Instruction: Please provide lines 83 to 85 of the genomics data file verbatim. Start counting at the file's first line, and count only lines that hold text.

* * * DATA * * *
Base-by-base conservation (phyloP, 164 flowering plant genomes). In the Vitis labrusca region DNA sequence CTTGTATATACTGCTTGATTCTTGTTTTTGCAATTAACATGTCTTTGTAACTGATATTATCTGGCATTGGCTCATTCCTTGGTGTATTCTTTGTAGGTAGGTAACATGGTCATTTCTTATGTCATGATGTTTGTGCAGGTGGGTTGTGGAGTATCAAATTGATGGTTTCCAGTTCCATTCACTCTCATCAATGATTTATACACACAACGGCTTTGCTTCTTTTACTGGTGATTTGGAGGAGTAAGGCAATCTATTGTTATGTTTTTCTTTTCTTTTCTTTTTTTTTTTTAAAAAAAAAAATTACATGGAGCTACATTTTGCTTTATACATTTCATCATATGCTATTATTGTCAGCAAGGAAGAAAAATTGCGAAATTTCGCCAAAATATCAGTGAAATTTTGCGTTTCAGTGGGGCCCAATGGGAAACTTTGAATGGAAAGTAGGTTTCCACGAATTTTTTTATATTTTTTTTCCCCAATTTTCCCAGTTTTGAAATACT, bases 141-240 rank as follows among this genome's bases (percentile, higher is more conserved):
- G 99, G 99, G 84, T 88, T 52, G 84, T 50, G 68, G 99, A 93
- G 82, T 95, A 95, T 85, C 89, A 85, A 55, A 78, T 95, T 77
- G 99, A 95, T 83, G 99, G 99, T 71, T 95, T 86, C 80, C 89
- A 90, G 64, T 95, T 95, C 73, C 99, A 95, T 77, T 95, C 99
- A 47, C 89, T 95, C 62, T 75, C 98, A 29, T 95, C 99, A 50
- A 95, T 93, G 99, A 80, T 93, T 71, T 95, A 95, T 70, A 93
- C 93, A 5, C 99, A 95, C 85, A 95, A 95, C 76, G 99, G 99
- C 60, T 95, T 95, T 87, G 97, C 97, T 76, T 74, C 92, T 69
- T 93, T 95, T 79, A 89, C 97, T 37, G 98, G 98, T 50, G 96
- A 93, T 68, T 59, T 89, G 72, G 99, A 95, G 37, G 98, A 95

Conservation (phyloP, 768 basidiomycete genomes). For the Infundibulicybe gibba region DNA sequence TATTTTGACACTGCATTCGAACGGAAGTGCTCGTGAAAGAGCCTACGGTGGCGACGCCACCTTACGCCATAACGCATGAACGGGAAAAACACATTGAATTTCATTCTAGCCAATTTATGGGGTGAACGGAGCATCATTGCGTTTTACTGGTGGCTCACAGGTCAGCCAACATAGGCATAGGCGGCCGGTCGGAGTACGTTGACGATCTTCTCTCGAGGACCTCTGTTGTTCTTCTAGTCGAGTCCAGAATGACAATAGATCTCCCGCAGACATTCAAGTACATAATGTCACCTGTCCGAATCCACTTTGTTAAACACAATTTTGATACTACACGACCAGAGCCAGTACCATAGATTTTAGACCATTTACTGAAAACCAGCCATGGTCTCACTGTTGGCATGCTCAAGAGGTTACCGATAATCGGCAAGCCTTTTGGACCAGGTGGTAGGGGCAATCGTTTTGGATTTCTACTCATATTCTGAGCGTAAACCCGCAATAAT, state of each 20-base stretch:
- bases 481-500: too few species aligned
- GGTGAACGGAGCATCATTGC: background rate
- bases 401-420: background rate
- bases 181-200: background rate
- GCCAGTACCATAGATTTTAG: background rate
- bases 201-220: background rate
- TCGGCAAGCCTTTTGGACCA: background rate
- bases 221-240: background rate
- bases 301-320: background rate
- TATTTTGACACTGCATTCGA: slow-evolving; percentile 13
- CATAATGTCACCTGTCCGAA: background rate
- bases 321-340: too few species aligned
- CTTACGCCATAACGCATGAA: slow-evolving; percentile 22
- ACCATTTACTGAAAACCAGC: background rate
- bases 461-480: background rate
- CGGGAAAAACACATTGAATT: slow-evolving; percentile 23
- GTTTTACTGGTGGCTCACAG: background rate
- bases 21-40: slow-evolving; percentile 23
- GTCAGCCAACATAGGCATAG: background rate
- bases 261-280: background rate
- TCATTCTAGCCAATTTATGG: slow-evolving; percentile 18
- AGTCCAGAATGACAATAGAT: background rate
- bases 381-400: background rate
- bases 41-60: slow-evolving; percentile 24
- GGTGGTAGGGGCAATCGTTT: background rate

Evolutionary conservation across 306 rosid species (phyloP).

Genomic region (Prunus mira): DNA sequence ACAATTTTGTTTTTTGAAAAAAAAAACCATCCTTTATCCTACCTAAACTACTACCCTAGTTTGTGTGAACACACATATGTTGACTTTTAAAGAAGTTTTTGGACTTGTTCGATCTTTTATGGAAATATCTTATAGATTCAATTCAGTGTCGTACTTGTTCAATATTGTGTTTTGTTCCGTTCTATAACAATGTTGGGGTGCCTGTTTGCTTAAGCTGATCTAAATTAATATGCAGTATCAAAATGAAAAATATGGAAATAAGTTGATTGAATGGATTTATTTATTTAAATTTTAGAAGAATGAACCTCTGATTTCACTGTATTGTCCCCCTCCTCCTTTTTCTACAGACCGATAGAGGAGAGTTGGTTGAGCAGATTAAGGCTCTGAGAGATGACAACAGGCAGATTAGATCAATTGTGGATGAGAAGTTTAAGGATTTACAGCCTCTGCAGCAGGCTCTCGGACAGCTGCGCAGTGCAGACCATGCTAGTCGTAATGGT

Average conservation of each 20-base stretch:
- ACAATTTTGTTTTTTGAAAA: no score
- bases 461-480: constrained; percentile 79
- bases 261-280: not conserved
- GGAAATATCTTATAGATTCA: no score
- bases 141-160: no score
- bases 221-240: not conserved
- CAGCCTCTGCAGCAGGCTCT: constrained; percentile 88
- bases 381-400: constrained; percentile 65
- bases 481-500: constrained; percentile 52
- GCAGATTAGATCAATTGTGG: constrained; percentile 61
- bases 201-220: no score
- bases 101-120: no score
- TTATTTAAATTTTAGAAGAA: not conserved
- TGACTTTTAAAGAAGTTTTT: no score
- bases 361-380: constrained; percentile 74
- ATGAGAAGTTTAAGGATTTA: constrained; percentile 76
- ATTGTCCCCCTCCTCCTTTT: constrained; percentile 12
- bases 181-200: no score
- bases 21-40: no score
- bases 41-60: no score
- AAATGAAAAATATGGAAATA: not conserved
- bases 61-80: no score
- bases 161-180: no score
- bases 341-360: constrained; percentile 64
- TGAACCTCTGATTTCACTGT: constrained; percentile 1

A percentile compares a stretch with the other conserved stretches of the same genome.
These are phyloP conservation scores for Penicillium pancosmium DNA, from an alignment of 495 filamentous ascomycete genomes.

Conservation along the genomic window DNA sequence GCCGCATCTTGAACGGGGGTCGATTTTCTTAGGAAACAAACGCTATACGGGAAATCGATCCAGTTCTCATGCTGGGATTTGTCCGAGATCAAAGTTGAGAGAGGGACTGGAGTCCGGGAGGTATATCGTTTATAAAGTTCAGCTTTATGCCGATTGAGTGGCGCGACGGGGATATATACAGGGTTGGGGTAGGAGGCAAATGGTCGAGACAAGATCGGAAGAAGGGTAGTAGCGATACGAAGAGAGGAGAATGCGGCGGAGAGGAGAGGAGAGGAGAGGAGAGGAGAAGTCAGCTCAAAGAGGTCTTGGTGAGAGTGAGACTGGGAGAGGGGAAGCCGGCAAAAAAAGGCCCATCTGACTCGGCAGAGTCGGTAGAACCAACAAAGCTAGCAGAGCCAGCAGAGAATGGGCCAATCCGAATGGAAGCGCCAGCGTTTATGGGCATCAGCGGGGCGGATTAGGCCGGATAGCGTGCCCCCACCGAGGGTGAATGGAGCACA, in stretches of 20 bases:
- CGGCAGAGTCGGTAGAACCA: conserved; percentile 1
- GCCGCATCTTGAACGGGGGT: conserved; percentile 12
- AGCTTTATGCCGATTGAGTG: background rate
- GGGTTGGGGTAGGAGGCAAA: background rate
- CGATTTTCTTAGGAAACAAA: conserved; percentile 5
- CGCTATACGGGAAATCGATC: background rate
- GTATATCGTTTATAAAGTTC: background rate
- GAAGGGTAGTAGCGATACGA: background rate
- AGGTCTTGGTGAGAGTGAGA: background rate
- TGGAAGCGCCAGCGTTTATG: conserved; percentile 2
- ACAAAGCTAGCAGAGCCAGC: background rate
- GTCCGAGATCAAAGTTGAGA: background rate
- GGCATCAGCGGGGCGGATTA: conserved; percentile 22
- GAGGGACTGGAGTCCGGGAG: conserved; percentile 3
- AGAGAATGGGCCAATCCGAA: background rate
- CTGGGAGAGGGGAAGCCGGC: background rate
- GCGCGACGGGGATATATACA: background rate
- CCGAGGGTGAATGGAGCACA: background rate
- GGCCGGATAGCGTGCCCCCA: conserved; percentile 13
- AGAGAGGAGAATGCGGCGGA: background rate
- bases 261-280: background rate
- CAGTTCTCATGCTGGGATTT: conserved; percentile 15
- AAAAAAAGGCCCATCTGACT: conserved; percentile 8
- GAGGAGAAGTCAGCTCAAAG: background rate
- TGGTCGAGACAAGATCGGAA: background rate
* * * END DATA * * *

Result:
- AGAGAATGGGCCAATCCGAA: background rate
- CTGGGAGAGGGGAAGCCGGC: background rate
- GCGCGACGGGGATATATACA: background rate